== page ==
This reference summary explains platelet disorders. It covers symptoms of these disorders as well as treatment options.

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1 Platelet Disorders Introduction Platelets are little pieces of blood cells that help wounds heal. They prevent severe bleeding by forming blood clots. Having too few platelets, too many platelets or platelets that do not work properly can lead to health problems. Treatment of platelet disorders depends on the cause. It may include medicines, transfusions and other therapies. This reference summary explains platelet disorders. It covers symptoms of these disorders as well as treatment options. Platelets and Blood Blood is made of blood cells that float in plasma. Plasma is mostly made of water, antibodies and other proteins. Antibodies are proteins that are found in the blood. They fight bacteria, viruses and other foreign substances. There are 3 basic types of blood cells: Red blood cells. White blood cells. Platelets. Red Blood Cells White Blood Cells Red blood cells, or RBCs, make up almost half of the volume of blood. White blood cells, or WBCs, fight disease and infection by attacking and killing germs that get into the body. Platelets are small pieces of blood cells that help wounds heal. They prevent bleeding by forming blood clots. Symptoms Many platelet disorders have similar symptoms. The main symptoms of platelet disorders are excessive bruising, bleeding and blood clots. Platelets 1

2 Other common symptoms of platelet disorders are: A fast heart rate. Feeling weak and tired. Fever. Headache. Shortness of breath. Other common symptoms of platelet disorders include: Confusion. Paleness. Speech changes. Seizures. Yellow-colored skin. Some platelet disorders may also cause: Blood in urine or stools. Nausea or vomiting. Nosebleeds or bleeding gums. Pinpoint-sized red or purple dots on the skin, called petechiae. Purplish bruises on the skin, called purpura. Talk to your health care provider if you notice any of these symptoms or other changes. Finding a problem early makes treatment easier in most cases. Low Number of Platelets If your blood has a low number of platelets, you can be at risk for mild to serious bleeding. Sometimes these types of platelet disorders are also called bleeding disorders. Types of bleeding disorders include: Idiopathic thrombocytopenic purpura, or ITP. Thrombotic thrombocytopenic purpura, or TTP. Hemolytic uremic syndrome, or HUS. In ITP, the body's immune system mistakenly attacks platelets. The immune system identifies platelets as a threat. The body then creates antibodies that attack the platelets and destroy them. ITP causes a low number of platelets. This leads to excessive bruising and bleeding. The cause of ITP is not known. 2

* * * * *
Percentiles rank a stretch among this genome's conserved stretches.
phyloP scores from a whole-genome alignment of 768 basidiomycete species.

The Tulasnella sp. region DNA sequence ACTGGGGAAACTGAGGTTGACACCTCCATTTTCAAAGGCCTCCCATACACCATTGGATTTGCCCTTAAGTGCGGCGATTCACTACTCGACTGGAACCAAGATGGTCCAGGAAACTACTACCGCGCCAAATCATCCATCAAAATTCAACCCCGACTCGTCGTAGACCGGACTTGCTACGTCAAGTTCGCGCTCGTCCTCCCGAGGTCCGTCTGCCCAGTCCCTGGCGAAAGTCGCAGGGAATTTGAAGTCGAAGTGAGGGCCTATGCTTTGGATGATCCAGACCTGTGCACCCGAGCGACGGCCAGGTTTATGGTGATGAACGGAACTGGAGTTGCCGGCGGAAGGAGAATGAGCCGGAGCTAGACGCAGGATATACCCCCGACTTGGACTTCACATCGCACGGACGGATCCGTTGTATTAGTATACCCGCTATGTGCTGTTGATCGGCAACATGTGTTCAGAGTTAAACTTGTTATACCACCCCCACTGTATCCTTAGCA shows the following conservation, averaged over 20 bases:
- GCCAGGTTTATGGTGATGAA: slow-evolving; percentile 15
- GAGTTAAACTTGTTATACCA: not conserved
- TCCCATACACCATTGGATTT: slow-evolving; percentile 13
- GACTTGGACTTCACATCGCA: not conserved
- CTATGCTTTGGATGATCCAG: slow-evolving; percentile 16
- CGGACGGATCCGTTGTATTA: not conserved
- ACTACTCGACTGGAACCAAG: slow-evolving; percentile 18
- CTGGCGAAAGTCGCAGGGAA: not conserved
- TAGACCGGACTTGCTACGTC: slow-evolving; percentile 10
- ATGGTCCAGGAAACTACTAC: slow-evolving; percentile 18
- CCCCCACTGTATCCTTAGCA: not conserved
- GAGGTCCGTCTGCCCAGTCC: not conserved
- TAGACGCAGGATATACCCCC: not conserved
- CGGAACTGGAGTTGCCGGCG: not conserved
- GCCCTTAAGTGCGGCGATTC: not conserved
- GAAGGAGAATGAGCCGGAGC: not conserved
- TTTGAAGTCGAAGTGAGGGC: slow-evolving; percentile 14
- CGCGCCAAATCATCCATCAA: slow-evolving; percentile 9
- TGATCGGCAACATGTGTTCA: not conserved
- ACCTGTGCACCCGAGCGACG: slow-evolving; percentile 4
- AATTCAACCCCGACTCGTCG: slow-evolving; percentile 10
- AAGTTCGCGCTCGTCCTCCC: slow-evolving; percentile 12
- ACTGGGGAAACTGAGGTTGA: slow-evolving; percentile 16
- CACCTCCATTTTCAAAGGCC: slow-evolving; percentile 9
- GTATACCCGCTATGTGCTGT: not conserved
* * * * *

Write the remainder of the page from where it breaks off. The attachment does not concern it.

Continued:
3 TTP is a rare condition that happens when small blood clots suddenly form throughout the body. The blood clots use up a large number of platelets, resulting in a low platelet count. People who have TTP may bleed inside their bodies, underneath the skin or from the surface of the skin. People with TTP also may bleed longer than normal when they are cut or injured. TTP may be triggered by: Certain medicines, such as chemotherapy or hormone therapy. Medical procedures, such as surgery. Some diseases and conditions, such as cancer or pregnancy. HUS is a rare disorder that causes a sharp drop in platelets and the destruction of red blood cells. It can happen along with a bacterial E. coli infection, which may be caused by eating raw or undercooked meat. HUS can cause life threatening kidney failure. This results from damaged red blood cells clogging the kidneys. Most cases of HUS happen in children after 2 to 14 days of diarrhea caused by an E. coli infection. Adults can also get HUS after an E. coli infection. Other possible causes of HUS in adults include: Having other types of infections. Pregnancy. Taking certain medicines. In some cases, the cause of HUS may be unknown. Treatment for a low blood platelet count and bleeding disorders depends on the cause. Treatment may include: Medicines. Transfusions. Surgery. 3